Gary Burger, lead singer of the seminal '60s rock band the Monks, died earlier today at the age of 72, following a prolonged battle with pancreatic cancer. Burger led the feedback-laden garage-rock sound of the Monks, a distinctive sounding -- and looking -- band who helped lay the musical groundwork for the harder edged punk sound that would eventually materialize a decade later.
Burger was elected mayor of Turtle River, Minnesota, in 2006, and in recent years, he delighted local fans with some truly scintillating live shows featuring raucous cuts from the Monks' landmark first and only studio album, Black Monk Time.
The Monks were as striking visually as they were musically, dressing in black robes and shaving their heads into the tonsure-style worn by actual monks. Back in 2009, City Pages' Andrea Swensson wrote a profile on the Monks and Gary Burger, and the legendary singer had this to say about their idiosyncratic hairstyles:
"We didn't like it that much, the haircut," Burger says, laughing. "You had to shave the thing almost every day, or else you'd get a stubble like a guy gets after a day of not shaving. So we all had electric razors--it was a funny sight, you'd see us all in our room shaving our heads."
But the Monks' instantly recognizable (and heavily marketed) style was only part of the allure of the band, and ultimately represented a mere fraction of what made them musically interesting and sonically adventurous. Their boisterous, occasionally abrasive sound was created to rouse the listener, and rouse us they did with their dissonant call to arms.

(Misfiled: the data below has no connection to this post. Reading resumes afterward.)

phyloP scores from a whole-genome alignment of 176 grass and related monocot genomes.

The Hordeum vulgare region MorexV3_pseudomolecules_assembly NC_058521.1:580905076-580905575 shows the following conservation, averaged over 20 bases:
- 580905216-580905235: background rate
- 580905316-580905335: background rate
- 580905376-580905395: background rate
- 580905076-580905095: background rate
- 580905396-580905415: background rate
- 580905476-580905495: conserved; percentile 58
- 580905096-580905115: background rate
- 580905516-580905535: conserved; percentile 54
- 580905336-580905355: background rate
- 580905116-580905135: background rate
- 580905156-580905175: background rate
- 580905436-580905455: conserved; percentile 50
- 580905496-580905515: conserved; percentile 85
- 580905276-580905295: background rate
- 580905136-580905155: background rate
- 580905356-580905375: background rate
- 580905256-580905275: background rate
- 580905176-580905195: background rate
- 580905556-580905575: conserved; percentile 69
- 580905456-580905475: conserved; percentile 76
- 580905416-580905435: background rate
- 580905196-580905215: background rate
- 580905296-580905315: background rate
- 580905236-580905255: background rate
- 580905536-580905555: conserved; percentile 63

The Monks were originally called the Torquays, a group consisting of five GIs who had been shipped out to Germany in 1964. After they were discharged from the Army, the band stuck around Germany and played some of the legendary clubs where the Beatles initially made their mark.
In addition to recent reissues of Black Monk Time along with some of the band's early demos and singles, Burger also played a couple of rare but enthusiastically received live shows in town (at the 331 Club in January of 2012 and at Lee's Liquor Lounge later that same year), which ensures that his legacy will live on in the hearts of all who attended those memorable shows. Burger famously encouraged the crowd to boo him and his band while they were in the midst of their rambunctious set, which only added a hostile vitality and edge to songs that were already brimming with plenty of attitude.
Gary Burger and his spirited band of Monks left a definitive, untamed musical legacy, and their influence continues within the raw garage-rock sound that permeates so much of modern music today. Burger clearly had a lot of fun sharing his music with his fans, and that passion comes through loud and clear in the turbulent songs and indelible memories that he left behind for all of us. Safe travels, Gary. You will be missed.
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